China-Russia ties as a major determinant

  • IASbaba
  • August 20, 2020
  • 0
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Topic: General Studies 2:

  • Effect of policies and politics of developed and developing countries on India’s interests
  • India and its neighborhood- relations. 

China-Russia ties as a major determinant

Context: In June 2019, Chinese President Xi Jinping described Russian President Vladimir Putin, as “my best friend and colleague”.

Why is such a description significant?

  • No Historical Precedence: For past 70 years such public bonhomie has not been seen between leaders of Russia and China.
  • Realignment of relationship: It has sparked intense discussion on whether they are moving in the direction of a formal alliance. 
  • Growing Collaboration: Coordinated action in multilateral forums, increasingly sophisticated joint military exercises, and including activities with third countries such as Iran, reinforce beliefs about possibility of alliance.
  • Impact on India’s Foreign Policy: Politically reliable, trustworthy defence supplier with shared misgivings about China, that was USSR, has long been replaced by a politically agnostic, commercially motivated Russia that no longer shares our concerns about China.

How China has been a key part of Global Geopolitics since end of WW-II?

  • The triangular relationship between America, China and Russia has, for the most part, shaped global politics since 1950. 
  • During Cold War, US viewed China as a road to victory of its ideology and breaking up the communist camp
  • Post-Cold War, Russia seems to believe that the road to revival of Russian power and prestige similarly runs through China
  • For three decades the Americans had occupied the favoured position in terms of its relations with the other two. China seems to have assumed that position now.

What factors have strengthened the Sino-Russian Partnership?

  • End of Cold War: The disintegration of the Soviet Union essentially negated the Russian threat in Chinese eyes which brought both countries closer.
  • Resolution of disputes: A peaceful boundary is one of the pillars on which the Sino-Russian partnership currently rests.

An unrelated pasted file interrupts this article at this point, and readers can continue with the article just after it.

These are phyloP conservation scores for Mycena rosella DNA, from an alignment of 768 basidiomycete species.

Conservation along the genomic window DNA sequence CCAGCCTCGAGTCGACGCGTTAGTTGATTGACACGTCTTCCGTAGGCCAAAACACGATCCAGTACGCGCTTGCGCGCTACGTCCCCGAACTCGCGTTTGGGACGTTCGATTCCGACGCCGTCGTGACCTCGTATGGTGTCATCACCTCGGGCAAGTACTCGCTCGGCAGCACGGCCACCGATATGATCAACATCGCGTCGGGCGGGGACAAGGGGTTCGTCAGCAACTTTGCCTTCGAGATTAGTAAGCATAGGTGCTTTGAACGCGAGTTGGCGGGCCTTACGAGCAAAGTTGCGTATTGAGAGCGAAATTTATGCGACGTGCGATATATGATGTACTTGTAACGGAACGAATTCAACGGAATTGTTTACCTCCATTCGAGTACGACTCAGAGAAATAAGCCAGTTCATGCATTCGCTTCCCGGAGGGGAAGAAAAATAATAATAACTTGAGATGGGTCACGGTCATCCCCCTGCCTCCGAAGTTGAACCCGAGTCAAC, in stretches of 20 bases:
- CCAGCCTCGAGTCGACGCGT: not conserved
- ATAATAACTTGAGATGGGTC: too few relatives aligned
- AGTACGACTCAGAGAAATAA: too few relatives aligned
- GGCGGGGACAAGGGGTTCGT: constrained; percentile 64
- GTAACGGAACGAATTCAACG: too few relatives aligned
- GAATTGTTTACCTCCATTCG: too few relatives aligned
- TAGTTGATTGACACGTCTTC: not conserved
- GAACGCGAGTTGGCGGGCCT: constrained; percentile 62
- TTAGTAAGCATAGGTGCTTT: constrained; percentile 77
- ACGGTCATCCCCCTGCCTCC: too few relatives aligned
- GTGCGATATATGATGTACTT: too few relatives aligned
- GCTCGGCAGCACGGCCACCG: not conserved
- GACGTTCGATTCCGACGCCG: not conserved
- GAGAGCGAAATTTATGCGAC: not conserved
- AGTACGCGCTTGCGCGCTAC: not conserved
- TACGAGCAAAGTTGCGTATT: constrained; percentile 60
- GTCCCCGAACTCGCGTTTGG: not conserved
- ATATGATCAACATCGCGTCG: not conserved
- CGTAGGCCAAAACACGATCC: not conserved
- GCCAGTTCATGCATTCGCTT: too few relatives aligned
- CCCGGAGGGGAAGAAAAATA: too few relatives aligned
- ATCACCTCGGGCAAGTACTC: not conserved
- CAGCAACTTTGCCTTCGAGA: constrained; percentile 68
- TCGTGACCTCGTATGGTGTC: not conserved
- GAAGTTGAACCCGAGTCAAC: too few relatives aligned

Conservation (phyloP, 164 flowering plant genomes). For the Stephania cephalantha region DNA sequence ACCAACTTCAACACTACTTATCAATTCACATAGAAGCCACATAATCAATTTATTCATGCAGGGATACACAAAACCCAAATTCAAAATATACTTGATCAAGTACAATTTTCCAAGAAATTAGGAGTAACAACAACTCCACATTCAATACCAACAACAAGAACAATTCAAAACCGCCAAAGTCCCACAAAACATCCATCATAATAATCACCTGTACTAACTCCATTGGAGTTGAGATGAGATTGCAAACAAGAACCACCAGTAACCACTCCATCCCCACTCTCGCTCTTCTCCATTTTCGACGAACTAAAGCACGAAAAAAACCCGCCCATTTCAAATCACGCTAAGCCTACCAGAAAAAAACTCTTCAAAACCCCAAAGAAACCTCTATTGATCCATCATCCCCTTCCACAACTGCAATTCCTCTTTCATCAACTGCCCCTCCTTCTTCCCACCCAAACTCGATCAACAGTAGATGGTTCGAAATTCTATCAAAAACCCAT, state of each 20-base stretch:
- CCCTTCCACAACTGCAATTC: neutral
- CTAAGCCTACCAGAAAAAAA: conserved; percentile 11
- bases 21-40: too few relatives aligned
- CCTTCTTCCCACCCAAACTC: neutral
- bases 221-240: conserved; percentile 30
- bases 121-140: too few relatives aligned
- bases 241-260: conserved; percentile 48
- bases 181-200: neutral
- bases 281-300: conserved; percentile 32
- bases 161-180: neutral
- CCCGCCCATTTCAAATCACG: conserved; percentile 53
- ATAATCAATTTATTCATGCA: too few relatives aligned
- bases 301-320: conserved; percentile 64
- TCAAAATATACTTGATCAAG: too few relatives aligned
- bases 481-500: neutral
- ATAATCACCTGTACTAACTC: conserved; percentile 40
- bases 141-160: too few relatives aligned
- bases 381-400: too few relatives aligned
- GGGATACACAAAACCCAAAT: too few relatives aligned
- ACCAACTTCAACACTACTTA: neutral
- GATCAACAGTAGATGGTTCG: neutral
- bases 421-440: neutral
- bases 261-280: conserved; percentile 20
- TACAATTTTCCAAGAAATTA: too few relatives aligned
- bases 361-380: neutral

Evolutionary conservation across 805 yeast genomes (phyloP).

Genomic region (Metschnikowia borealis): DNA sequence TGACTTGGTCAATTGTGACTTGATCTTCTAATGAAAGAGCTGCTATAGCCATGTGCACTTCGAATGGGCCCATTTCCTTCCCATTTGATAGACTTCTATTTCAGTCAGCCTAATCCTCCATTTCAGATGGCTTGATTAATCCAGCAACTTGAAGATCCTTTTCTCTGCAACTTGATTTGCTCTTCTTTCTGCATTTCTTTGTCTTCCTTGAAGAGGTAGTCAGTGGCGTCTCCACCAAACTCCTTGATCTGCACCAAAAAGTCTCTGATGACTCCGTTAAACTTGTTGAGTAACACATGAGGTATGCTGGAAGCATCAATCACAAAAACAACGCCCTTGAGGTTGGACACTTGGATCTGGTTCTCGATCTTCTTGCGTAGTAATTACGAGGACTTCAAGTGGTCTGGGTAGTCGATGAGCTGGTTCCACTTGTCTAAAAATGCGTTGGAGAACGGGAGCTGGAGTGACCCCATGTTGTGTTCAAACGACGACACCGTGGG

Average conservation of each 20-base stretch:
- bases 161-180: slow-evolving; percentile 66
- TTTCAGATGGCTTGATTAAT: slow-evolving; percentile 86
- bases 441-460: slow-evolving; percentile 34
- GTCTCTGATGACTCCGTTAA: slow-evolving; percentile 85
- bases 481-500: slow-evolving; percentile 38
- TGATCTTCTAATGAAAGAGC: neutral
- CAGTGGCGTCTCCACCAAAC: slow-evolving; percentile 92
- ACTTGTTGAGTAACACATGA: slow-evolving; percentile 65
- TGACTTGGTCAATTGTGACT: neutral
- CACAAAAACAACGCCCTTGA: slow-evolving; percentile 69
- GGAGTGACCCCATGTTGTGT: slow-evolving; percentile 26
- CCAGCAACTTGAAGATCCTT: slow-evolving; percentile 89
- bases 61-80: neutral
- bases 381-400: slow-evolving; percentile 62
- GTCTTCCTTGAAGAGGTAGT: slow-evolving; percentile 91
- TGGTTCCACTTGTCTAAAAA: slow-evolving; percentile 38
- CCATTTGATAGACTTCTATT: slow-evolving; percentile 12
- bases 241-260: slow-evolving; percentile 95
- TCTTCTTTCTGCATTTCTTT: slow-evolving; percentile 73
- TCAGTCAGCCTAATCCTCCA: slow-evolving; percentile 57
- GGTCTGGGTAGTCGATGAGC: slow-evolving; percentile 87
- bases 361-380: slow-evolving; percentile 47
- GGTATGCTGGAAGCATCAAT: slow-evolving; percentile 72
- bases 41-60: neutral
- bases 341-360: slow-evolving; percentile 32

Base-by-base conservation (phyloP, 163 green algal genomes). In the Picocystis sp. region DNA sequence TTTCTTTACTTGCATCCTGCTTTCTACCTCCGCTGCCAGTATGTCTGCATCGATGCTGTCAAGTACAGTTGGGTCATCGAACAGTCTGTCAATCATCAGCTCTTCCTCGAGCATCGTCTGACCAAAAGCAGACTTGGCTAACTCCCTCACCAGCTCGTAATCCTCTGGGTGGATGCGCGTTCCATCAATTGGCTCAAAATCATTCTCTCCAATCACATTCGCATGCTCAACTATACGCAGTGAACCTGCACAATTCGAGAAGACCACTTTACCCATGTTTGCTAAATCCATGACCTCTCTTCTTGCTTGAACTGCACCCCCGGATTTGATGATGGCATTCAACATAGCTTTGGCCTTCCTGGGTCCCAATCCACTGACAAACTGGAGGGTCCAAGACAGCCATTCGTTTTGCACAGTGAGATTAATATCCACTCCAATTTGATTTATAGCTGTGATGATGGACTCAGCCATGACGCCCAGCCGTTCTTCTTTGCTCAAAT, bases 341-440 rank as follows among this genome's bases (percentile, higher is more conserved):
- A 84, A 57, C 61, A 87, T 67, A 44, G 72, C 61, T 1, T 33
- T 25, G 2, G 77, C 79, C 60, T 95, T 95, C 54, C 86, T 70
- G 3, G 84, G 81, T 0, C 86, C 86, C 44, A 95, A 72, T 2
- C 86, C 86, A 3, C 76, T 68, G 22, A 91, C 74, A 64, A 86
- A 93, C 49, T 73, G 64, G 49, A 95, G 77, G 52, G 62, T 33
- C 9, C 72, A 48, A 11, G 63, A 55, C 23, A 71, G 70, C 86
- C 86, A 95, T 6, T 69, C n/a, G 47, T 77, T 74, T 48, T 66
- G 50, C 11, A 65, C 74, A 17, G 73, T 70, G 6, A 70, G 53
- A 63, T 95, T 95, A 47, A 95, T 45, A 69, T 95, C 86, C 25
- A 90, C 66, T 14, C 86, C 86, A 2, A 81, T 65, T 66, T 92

• Common Enemy: Both share a concern over American plans for “regime-change”. A shared distrust of American intentions has thus pushed China and Russia into closer axis. 
  • External Push Factors: Western sanctions have tended to push the Russians closer to China and it has served to strengthen China’s position in the strategic triangle.
    • Falling oil prices and fears of new sanctions on Russian gas supplies are demolishing the core of Russian exports to Europe, thus compelling Russia to look for alternatives like China
  • Increasing Economic & Industrial ties in the aftermath of western sanctions
    • China-Russia trade has more than doubled to $108 billion
    • Russia’s central bank has increased its Chinese currency reserves from less than one per cent to over 13%
    • China has surpassed Germany as the principal supplier of industrial plant and technology.

Challenges that prevent Russia & China to forge formal Alliance

  • Growing Asymmetry: The growing power-gap is threatening to further reduce Russian influence in their ‘near-abroad’ and to confine Russia to the periphery of global power, which Russia is not comfortable with.
  • Clashing Ambitions: Russia still regards itself as a world power and hopes to be at the centre of a Eurasian arrangement that stretches from the Pacific to the Atlantic. This doesn’t align with strategic objectives of China’s Belt & Road Initiative
  • Economic Advantage for China:  while Russia presently enjoys a nominal trade surplus, China has a clear advantage going forward
    • Most of China’s exports to Russia are now at a higher technology level while the share of labour-intensive goods has declined. 
    • At the other end of the spectrum, Russian exports have continued to focus on raw materials, especially oil and gas.
  • Not a Stable Boundary: Chinese continue to nurse historical grievances despite the formal resolution of the border issue.
    • Mr. Xi’s talk of “rejuvenation of the Chinese Nation” has raised fears in Russia about Chinese revanchism 
    • China still make critical references to the nearly 600,000 square miles of Chinese territory that Tsarist Russia allegedly annexed in the late 19th century. 
    • Russia is also concerned over Chinese migration in the Russian Far East.


  • The new reality of Sino-Russian relations is thus one where substantial expansion of bilateral cooperation is accompanied by growing asymmetry and China’s pre-eminence.
  • Moscow is in real danger of permanently becoming the ‘junior partner’.
  • India and Russia have a shared belief that some form of multipolarity is better than any sort of Sino-U.S. condominium. Therefore, India-Russia relationship deserves more attention from both sides.

Connecting the dots:

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